It is the result of a buildup of fluids in our inner ear, and is a long term threat to your balance.

When it attacks, the loss of balance and dizziness can last for several minutes to several hours, and the real danger of this condition is that it can and often does result in some form of hearing loss.

It can also cause tinnitus where you will hear buzzing sounds, ringing sounds, as well as roaring sounds that can become almost unbearable.

Exercises for Balance

As we age and experience balance problems, there are several very effective and safe exercises we can do to improve our balance.

They include the following

  • Balance exercises
  • Tai Chi
  • Qi Gong

There are several very simple and safe balance exercises that you can do to improve and maintain it, but also build up self-confidence if you suffered from any of the these attacks.

The first of these is weight shifts where you simply put your feet hip width apart equally. You then shift your weight to the right and lift your left foot. You than do the same thing but the opposite,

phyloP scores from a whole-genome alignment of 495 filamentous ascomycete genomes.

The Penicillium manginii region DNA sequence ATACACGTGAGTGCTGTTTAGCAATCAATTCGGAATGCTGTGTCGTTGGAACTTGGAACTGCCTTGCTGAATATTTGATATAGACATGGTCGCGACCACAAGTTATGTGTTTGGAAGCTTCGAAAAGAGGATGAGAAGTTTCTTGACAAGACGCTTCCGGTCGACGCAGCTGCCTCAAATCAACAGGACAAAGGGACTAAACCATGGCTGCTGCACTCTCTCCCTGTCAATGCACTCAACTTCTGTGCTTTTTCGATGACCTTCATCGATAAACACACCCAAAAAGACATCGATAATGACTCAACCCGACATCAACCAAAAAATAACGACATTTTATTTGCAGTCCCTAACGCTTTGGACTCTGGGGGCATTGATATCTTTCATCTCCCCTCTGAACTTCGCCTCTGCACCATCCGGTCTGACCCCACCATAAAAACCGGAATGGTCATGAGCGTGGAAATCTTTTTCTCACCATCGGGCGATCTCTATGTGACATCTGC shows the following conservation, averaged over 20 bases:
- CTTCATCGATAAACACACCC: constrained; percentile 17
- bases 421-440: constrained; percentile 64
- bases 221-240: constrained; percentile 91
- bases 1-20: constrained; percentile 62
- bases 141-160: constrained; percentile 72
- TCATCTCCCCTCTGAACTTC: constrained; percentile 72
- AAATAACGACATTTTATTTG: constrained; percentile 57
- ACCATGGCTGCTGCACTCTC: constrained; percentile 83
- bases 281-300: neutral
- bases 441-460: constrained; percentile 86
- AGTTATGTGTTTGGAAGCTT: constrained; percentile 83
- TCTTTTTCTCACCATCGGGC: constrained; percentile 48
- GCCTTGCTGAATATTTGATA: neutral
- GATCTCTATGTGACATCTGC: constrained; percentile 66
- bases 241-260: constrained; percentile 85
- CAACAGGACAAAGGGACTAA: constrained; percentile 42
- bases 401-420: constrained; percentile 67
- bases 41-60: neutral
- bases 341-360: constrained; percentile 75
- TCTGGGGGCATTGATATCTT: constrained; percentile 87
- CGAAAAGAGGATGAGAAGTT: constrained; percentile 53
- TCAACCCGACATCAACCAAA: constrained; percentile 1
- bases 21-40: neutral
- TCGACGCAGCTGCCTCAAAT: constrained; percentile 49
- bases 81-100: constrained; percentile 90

Start with 10-15 of these twice a day and then increase it as you gain confidence.

Single leg balance is where you do the same balance to start with and then put your hands on your hips and lift the left leg for 30 seconds, then do the exact same thing with the right leg.

By doing these simple exercises you are sending communications to your brain about “balance “ and helping build some of the newer nerves you need.

However, by far and away the best exercises for balance problems are Tai Chi and Qi Gong.

These names may sound funny to you, but they have been used for centuries by people our age to help with balance.

Both are slow and very deliberate movements of your body with meditation and breathing exercises. Not only does it help improve your standing strength, it does wonders for your balance.

Both are almost like a very slow posture type of dance that also helps to reduce stress and improve memory.

You can find either in most every city in the world geared toward people our age with one goal in mind--improve balance problems.

References

http://www.webmd.com/fitness-exercise/a-z/tai-chi-and-chi-gong